The HSE confirmed that the product is manufactured in Turkey. 

It said that all stocks held by the HSE have been quarantined and a dedicated recall team has been put in place to coordinate the removal of all the product which is in the healthcare system. 


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In a statement issued to RTÉ News, the HSE said: "This product is no longer legal for use or sale in Ireland and should be removed from circulation with immediate effect". 

The company which distributes the hand sanitiser said it is contacting all its customers to advise them of the problem and is offering a full replacement. 

The Portfolio Group said that it is 'very concerned' with the development.

In a statement issued to RTÉ News, it said: "We are grateful to the Department for its diligence. Following discussions with the Department, albeit at the time their concerns had not been confirmed, nonetheless we immediately sealed the product off in our warehouses to prevent any distribution of this batch." 

The Portfolio Group said it has contacted the manufacturer of ViroPro which it said is "investigating the matter". 

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The Department of Education said schools using the sanitiser could close today if they choose and could not find an alternative.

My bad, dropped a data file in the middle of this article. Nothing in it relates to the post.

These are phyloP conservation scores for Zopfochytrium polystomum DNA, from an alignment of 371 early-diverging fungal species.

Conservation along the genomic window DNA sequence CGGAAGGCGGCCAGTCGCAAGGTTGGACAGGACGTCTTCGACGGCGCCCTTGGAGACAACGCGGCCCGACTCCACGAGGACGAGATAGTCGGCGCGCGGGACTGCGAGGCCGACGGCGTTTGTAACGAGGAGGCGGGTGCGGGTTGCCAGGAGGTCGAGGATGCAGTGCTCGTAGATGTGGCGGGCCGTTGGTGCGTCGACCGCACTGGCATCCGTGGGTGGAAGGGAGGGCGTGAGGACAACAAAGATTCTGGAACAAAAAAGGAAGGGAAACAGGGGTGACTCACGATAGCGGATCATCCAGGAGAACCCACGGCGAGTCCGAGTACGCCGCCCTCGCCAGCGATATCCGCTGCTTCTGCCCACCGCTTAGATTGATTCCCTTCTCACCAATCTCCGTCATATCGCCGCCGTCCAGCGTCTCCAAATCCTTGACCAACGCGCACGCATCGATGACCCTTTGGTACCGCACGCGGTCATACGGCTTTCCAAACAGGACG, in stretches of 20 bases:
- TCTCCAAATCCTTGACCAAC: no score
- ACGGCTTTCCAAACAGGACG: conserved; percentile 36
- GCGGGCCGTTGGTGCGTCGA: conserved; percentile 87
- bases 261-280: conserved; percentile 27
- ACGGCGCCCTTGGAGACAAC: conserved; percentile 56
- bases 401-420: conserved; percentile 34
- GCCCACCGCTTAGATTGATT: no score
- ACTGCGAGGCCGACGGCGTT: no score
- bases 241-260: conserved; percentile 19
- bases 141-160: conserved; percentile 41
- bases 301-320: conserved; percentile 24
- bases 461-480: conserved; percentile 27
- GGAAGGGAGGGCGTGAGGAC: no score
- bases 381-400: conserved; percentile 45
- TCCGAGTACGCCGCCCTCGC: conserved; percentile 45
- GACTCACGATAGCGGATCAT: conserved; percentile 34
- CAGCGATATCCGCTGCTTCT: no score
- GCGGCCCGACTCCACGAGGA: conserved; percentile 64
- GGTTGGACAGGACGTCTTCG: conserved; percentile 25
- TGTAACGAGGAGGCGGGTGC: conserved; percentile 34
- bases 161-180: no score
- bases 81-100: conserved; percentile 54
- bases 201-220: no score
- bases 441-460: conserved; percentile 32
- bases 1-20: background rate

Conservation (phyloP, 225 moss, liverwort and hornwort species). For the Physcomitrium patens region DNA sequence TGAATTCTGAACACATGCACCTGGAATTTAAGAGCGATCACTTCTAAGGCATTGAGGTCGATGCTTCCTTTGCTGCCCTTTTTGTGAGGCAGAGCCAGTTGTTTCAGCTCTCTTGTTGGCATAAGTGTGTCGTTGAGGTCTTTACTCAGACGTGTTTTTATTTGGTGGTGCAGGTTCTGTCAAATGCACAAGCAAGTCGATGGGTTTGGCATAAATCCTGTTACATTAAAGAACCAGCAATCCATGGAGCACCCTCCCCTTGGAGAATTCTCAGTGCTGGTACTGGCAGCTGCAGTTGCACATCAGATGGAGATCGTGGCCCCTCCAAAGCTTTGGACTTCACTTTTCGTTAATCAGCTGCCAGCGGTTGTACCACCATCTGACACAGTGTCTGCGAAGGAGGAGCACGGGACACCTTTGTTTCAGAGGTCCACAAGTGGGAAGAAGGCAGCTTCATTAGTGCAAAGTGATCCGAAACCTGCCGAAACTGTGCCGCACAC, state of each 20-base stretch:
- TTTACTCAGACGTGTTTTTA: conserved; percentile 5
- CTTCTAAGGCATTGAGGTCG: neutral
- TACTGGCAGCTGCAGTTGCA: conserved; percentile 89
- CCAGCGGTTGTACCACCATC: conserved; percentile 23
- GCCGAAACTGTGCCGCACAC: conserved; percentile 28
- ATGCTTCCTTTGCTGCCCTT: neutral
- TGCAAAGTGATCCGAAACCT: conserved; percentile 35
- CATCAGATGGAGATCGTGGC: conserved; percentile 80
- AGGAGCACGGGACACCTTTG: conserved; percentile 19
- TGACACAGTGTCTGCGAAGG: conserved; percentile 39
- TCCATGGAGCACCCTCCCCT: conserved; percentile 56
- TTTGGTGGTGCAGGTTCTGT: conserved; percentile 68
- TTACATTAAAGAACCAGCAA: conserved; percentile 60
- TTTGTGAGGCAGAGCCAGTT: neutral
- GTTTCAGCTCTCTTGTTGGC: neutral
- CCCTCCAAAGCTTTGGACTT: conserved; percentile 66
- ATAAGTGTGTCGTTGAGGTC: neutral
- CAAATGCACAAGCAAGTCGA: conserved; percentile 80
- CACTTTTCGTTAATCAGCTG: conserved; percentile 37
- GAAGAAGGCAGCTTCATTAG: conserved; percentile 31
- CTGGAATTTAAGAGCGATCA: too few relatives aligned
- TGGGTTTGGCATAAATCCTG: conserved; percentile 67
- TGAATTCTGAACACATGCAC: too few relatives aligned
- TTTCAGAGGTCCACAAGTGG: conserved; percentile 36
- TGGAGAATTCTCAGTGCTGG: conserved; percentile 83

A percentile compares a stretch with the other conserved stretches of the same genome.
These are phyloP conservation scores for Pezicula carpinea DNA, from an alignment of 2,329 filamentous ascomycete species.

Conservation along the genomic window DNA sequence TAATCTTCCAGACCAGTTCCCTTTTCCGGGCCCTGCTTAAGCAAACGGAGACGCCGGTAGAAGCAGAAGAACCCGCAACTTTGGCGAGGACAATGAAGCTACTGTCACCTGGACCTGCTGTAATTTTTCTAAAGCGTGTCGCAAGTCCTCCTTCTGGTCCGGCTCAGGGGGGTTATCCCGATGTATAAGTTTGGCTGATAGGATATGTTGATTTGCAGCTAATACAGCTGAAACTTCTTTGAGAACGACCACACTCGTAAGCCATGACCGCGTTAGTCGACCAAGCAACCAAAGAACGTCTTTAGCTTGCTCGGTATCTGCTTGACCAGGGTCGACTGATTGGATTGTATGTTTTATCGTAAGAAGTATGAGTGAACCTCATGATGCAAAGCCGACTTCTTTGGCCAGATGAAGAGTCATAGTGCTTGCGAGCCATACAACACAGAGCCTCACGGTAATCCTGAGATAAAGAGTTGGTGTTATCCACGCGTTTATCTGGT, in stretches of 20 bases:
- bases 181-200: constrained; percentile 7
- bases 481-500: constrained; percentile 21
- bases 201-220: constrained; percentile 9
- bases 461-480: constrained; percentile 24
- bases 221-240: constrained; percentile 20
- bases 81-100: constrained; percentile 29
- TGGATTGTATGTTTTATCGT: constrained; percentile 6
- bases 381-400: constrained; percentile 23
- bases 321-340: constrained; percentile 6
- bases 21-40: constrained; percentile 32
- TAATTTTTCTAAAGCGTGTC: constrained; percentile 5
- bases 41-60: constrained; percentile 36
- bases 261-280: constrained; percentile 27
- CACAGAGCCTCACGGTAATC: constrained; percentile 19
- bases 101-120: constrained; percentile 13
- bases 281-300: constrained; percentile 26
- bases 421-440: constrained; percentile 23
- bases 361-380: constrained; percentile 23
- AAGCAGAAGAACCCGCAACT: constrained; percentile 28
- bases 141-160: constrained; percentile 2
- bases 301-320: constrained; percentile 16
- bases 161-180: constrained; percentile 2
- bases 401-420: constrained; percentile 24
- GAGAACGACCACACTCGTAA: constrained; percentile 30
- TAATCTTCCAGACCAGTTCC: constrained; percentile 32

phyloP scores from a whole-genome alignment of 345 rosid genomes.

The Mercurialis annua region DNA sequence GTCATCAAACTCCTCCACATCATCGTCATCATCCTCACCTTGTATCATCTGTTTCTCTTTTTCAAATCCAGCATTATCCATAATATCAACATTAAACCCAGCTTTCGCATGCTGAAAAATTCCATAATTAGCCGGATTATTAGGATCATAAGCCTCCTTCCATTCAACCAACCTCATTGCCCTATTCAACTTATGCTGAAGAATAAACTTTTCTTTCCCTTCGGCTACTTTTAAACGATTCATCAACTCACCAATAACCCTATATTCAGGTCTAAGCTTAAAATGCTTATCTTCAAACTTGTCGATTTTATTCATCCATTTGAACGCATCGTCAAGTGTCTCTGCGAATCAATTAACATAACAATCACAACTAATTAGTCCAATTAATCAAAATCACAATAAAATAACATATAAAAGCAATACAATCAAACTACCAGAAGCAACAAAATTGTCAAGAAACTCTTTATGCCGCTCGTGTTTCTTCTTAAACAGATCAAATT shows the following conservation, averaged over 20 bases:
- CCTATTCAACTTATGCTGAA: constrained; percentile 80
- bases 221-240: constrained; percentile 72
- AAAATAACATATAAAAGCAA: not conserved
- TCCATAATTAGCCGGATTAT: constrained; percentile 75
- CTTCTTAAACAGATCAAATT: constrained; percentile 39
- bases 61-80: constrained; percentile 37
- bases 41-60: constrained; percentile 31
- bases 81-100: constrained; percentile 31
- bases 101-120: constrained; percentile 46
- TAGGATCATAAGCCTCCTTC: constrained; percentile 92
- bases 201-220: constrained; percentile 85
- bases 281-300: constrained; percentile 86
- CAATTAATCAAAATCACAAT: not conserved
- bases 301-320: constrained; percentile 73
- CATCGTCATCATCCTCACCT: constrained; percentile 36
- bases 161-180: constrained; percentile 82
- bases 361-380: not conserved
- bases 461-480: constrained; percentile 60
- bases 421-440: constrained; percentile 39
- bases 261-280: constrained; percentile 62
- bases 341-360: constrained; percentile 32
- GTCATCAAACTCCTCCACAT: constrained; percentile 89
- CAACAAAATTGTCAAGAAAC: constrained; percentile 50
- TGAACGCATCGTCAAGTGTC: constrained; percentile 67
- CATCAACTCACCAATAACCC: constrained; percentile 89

It said funds would be made available to schools that needed to buy additional products as a result of the recall. 

The principal of St Patricks Boys' National School in Drumcondra in Dublin said a decision was taken late last night to close the school today as it could not replace the recalled ViraPro hand sanitiser as such short notice. 

Speaking on RTÉ's Today with Claire Byrne, Natasha Bassett said there was no way to access an alternative supply after 11pm last night, when they learned via social media, that the product has been recalled. 

She said that after such a difficult year, today was dress up day at the school and while this added to the disappointment for school children, it also slightly increased risks and added to the level of uncertainty. 

Schools have been contacting worried parents to reassure them about the issue, many who had been using ViraPro confirming it was now withdrawn. 

Our Lady Immaculate Senior School in Darndale in Dublin is one of a number of schools that has been using the product.

Principal Derry Amphlett said it is being removed from the school, but no ill effects had been reported by pupils or staff. 

A secondary school in the midlands said it has been using the product at the entrance to the building, but no student has reported ill effects.

A principal in another secondary school said she has been in the school since early this morning putting up signs advising students not to use the product.

A consultant in infectious disease at St Vincent's hospital, Professor Patrick Mallon has said the recall of the hand sanitiser from schools is an "unfortunate hiccup" which should not take from the vital importance of hand sanitiser and handwashing in the response to Covid-19. 

Professor Mallon called on adults, parents and children to continue to focus on the importance of handwashing in the ongoing fight against the spread of the virus. 

He said that parents "need to recognise that as we continue during a pandemic there is a need to focus on safety" and schools that closed today due to a lack of suitable hand sanitiser were making that difficult decision for safety reasons. 

Mr Mallon said while the issue is having a severe impact on some schools, it is important that handwashing is the focus. 

Additional reporting Emma O Kelly